Setting a deadline for your goal is a must; it prevents you from delaying the start of your action plan. The key, however, is to be realistic. It’s highly unlikely, for example, that you’ll lose 20 pounds within two weeks. It’s even less likely that you’ll keep it off.

        What’s more, you should also assign tasks a start and end date for each action step you’ve created, as well as a timeline for when you’ll complete specific tasks. Adding them to your schedule ensures that you stay focused on these tasks when they need to happen, not letting anything else distract you.

        For example, if you schedule gym time, you won’t plan anything else during that time frame.

        Beware the temptation to double-book yourself—some activities truly can be combined, like a run while talking to a friend, but some can’t. Don’t trick yourself into thinking you can both write and catch up on Netflix simultaneously.

        While you can use a paper calendar or planner, an online calendar may be a better option. You can use it to set deadlines or reminders for when each step needs to be taken, and it can be shared with other people who need to be in the know (like your running buddy or your mentor).

        Advertising

        7. Stay on Track With Healthy Habits

        Without healthy habits, it’s going to be even more challenging to reach your goal. You could hit the gym five days a week, but if you’re grabbing burgers for lunch every day, you’re undoing all your hard work.

        Let’s say your goal is more career-oriented, like becoming a better public speaker. If you practice your speeches at Toastmasters meetings but avoid situations where you’ll need to be unrehearsed—like networking gatherings or community meetings—you’re not helping yourself.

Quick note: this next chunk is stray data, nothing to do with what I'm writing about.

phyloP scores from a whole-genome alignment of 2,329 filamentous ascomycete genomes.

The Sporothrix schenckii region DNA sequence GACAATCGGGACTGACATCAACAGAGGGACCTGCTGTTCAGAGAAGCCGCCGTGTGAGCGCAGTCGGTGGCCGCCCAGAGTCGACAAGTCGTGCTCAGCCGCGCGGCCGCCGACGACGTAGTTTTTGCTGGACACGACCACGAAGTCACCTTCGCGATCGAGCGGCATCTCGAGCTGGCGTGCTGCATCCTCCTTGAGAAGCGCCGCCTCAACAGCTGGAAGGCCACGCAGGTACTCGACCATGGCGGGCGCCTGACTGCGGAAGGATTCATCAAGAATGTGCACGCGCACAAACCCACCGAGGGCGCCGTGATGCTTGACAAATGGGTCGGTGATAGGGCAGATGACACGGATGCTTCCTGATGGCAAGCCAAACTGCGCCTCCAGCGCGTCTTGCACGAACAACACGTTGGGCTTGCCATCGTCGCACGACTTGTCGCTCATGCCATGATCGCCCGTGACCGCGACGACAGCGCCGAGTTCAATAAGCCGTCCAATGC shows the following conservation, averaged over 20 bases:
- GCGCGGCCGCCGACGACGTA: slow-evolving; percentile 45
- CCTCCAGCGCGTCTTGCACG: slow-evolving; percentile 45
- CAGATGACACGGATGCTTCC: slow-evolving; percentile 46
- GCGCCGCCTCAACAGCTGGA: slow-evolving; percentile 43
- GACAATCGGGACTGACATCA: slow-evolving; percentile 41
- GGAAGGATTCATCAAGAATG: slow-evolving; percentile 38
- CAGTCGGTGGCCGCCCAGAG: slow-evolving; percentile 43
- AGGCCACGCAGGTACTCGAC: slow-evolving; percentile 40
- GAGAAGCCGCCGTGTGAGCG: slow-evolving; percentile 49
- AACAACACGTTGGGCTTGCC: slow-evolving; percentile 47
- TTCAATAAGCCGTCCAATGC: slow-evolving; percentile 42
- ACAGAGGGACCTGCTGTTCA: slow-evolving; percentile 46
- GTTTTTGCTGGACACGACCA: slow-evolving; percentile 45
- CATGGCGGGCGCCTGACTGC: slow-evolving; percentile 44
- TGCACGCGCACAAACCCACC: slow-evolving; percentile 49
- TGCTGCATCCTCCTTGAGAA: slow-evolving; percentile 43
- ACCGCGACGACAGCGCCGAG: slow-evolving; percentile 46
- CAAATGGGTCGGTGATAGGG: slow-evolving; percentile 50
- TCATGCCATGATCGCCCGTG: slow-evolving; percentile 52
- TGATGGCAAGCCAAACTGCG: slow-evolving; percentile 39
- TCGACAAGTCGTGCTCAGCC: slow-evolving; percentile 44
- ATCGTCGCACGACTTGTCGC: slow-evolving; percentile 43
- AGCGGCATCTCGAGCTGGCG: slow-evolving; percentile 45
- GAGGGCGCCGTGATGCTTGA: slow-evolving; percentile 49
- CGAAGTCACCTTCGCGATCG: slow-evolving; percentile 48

You have to think about what will help transform you into the person you want to be, not just what’s easiest or most comfortable.

        8. Check off Items as You Go

        You may think you’ve spent a lot of time creating lists. Not only do they help make your goals a reality, but lists also keep your action plan organized, create urgency, and help track your progress. Because lists provide structure, they reduce anxiety.

        There’s something else special about lists of tasks completed. When you cross off a task in your action plan, your brain releases dopamine[4]. This reward makes you feel good, and you’ll want to repeat this feeling.

        If you crossed out on your calendar the days you went to the gym, you’d want to keep experiencing the satisfaction of each bold “X.” That means more motivation to go the gym consistently.

        9. Review and Reset as Necessary

        Achieving any personal goal is a process. Although it would be great if you could reach a goal overnight, it takes time. Along the way, you may experience setbacks. Instead of getting frustrated and giving up, schedule frequent reviews—daily, weekly, or monthly—to see how you’re progressing.

        If you aren’t where you’d hoped to be, you may need to alter your action plan. Rework it so you’re able to reach the goal you’ve set.

        The Bottom Line

        When you want to learn how to set goals and action plans—whether you want to lose weight, learn a new skill, or make more money—you need to create a realistic plan to get you there. It will guide you in establishing realistic steps and time frames to achieve your goal. Best of all, it will keep you on track when you stumble, and we all do.

        More on Goal Action Plans

        Featured photo credit: Estée Janssens via unsplash.com

        Reference

        Read Next